- c. 1819-c. 1885 (Creation)
Level of description
Extent and medium
12 boxes; paper
Name of creator
Frederick Field was born in London on 20 July 1801, the son of Henry and Esther Field. After attending Christ's Hospital, he matriculated at Trinity College, Cambridge in 1819, and graduated as tenth wrangler, Chancellor's classical medallist, and Tyrwhitt's Hebrew scholar. He was elected a Fellow of Trinity in 1824, but did not teach, although he served twice as classical tripos examiner and took private pupils. He was ordained in 1828, and combined parochial work with academic work for many years. In 1842 he was presented with the living (in Trinity's gift) of Reepham, in Norfolk. His academic work was in the field of biblical and patristic studies, and his first work, an edition of Chrysostom's 'Homilies on St Matthew' was published in 1839, and was followed by an edition of Chrysostom's 'Homilies on St Paul's Epistles' (1845-62). In 1863 he resigned his living to devote his time to his work on an edition of the fragments of Origen's 'Hexapla' published in two volumes, 1867-1874. While working on the fragments he also published a pamphlet entitled 'Otium Norvicense' in 1864 with three more parts published in 1876, 1881, and (posthumously) in 1887, which served as a synthesis of his research into readings of the Greek text of the Old and New testaments. In part 4 he claimed to have been the first person to reintroduce the ancient interpretation of Mark 7: 18 which was adopted in the Revised Version of 1881. He died 19 April 1881 in Norwich, survived by his sister.
This summary owes much to Joanna Hawke's biography of Field in the Dictionary of National Biography.
The collection has not yet been processed, and items may be arranged in a different order in future.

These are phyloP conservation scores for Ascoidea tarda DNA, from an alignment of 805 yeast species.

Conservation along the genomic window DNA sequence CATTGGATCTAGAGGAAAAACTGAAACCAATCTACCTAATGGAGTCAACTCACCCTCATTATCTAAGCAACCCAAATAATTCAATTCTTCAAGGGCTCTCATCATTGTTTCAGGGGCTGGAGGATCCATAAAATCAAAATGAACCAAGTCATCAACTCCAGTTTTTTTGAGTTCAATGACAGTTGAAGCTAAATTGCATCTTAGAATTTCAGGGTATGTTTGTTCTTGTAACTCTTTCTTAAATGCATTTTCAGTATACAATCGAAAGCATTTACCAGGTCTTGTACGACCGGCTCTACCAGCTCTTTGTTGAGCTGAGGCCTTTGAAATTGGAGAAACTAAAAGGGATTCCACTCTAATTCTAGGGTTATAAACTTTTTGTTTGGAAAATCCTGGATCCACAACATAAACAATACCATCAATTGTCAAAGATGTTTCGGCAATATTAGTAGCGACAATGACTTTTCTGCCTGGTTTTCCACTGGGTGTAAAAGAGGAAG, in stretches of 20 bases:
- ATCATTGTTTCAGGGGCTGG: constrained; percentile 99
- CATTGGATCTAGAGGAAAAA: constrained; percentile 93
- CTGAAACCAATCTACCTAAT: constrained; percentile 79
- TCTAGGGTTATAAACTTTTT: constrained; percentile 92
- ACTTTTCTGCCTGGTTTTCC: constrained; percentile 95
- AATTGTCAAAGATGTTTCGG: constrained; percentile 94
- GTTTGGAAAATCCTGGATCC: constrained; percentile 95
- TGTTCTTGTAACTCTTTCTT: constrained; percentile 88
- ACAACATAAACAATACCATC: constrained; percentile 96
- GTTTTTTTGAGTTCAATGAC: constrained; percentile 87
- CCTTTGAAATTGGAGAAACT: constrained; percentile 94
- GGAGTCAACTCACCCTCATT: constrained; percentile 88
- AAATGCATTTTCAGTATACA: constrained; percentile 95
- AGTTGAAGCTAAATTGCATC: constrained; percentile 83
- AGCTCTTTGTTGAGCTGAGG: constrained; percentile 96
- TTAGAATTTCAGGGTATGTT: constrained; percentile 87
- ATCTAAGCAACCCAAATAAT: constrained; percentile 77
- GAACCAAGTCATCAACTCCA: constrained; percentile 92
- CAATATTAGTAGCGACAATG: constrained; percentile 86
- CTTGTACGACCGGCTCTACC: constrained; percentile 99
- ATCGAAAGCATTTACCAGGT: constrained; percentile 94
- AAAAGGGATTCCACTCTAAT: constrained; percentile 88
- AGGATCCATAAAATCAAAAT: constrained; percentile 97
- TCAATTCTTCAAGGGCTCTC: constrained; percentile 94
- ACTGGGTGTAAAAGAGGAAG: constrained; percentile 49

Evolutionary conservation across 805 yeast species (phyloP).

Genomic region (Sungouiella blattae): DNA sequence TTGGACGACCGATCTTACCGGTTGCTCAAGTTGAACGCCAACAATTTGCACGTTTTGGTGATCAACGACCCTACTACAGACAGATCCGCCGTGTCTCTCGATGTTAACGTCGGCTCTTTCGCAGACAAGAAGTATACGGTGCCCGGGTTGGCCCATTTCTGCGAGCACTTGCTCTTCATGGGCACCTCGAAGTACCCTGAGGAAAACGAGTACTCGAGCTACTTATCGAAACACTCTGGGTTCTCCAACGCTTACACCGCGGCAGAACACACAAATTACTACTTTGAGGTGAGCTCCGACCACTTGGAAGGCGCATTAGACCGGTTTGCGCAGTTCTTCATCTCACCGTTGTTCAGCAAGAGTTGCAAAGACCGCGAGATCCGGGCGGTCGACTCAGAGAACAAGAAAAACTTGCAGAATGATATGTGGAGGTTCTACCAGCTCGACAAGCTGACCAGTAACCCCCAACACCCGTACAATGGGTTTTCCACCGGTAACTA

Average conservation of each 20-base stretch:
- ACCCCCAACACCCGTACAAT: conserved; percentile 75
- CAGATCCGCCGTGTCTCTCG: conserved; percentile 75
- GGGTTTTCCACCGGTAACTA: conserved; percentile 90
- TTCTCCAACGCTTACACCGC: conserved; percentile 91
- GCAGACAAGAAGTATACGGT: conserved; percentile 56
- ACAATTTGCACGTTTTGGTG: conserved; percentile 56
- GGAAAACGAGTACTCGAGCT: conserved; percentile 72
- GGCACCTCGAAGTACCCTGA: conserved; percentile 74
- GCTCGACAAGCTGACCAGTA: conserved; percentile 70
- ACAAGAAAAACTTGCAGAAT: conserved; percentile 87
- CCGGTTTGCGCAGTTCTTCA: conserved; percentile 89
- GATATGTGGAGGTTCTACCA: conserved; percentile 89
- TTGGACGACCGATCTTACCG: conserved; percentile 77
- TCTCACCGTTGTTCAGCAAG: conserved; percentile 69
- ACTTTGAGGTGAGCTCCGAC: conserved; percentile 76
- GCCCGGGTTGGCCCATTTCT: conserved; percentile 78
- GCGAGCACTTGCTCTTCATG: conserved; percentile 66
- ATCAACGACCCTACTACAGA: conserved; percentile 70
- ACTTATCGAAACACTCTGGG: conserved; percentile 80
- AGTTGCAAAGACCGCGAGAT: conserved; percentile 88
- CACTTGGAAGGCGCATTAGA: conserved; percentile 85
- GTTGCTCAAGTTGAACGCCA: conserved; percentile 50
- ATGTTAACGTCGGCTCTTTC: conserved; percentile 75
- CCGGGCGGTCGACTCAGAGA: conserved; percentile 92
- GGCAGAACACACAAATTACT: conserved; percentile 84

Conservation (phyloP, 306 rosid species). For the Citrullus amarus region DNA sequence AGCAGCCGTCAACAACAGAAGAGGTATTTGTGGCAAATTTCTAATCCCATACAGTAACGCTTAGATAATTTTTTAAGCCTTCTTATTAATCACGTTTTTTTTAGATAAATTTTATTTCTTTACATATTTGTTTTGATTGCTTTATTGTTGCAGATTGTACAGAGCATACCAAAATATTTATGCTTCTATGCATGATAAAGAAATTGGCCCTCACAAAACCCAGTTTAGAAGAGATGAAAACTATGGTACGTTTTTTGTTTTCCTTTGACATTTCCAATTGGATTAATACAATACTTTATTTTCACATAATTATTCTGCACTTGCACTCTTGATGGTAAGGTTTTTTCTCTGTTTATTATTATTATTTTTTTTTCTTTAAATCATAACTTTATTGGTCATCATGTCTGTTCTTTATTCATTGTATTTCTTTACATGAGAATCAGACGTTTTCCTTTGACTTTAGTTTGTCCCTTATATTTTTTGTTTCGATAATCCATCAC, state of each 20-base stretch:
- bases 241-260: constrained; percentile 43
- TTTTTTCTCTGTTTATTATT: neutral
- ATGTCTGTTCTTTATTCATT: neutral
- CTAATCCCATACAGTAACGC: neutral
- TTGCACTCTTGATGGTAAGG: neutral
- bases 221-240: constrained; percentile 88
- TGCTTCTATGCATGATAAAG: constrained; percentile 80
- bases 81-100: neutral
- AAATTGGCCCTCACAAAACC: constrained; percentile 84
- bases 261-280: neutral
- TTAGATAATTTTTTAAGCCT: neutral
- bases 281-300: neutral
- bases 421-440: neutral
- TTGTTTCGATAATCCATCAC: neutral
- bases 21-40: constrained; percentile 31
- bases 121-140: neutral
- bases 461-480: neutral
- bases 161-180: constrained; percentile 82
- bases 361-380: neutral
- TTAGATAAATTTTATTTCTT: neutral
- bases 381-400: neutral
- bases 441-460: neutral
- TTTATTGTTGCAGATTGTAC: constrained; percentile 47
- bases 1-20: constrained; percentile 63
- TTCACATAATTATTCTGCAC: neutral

Immediate source of acquisition or transfer
The source of acquisition is unknown.
Content and structure area
Scope and content
The papers consist primarily of writings and notes, with a few printed items and letters documenting Frederick Field's studies at Cambridge as a student in the 1820s and his later work as a biblical scholar. The student notes include essays and notebooks on various subjects, including the Greek dramatic poets, mechanics, and a 'Syllabus of Newton'. Later work includes extensive notes on the books of the Bible in notebooks and in folded fascicles, notes on Chrysostom's Homilies, holograph manuscripts of his 'Origenis Hexaplorum quae supersunt' and 'Otium Norvicensi' part 3, which is also represented by printed sheets with manuscript annotations. Amongst the many other miscellaneous items are indexing slips and a notebook containing a list of subscribers to a unidentified volume.
Appraisal, destruction and scheduling
System of arrangement
The collection is unprocessed.
Conditions of access and use area
Conditions governing access
Conditions governing reproduction
Language of material
- Ancient Greek
Script of material
Language and script notes
Physical characteristics and technical requirements
Allied materials area
Existence and location of originals
Existence and location of copies
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Level of detail
Dates of creation revision deletion
Collection level description created by Diana Smith in June 2019.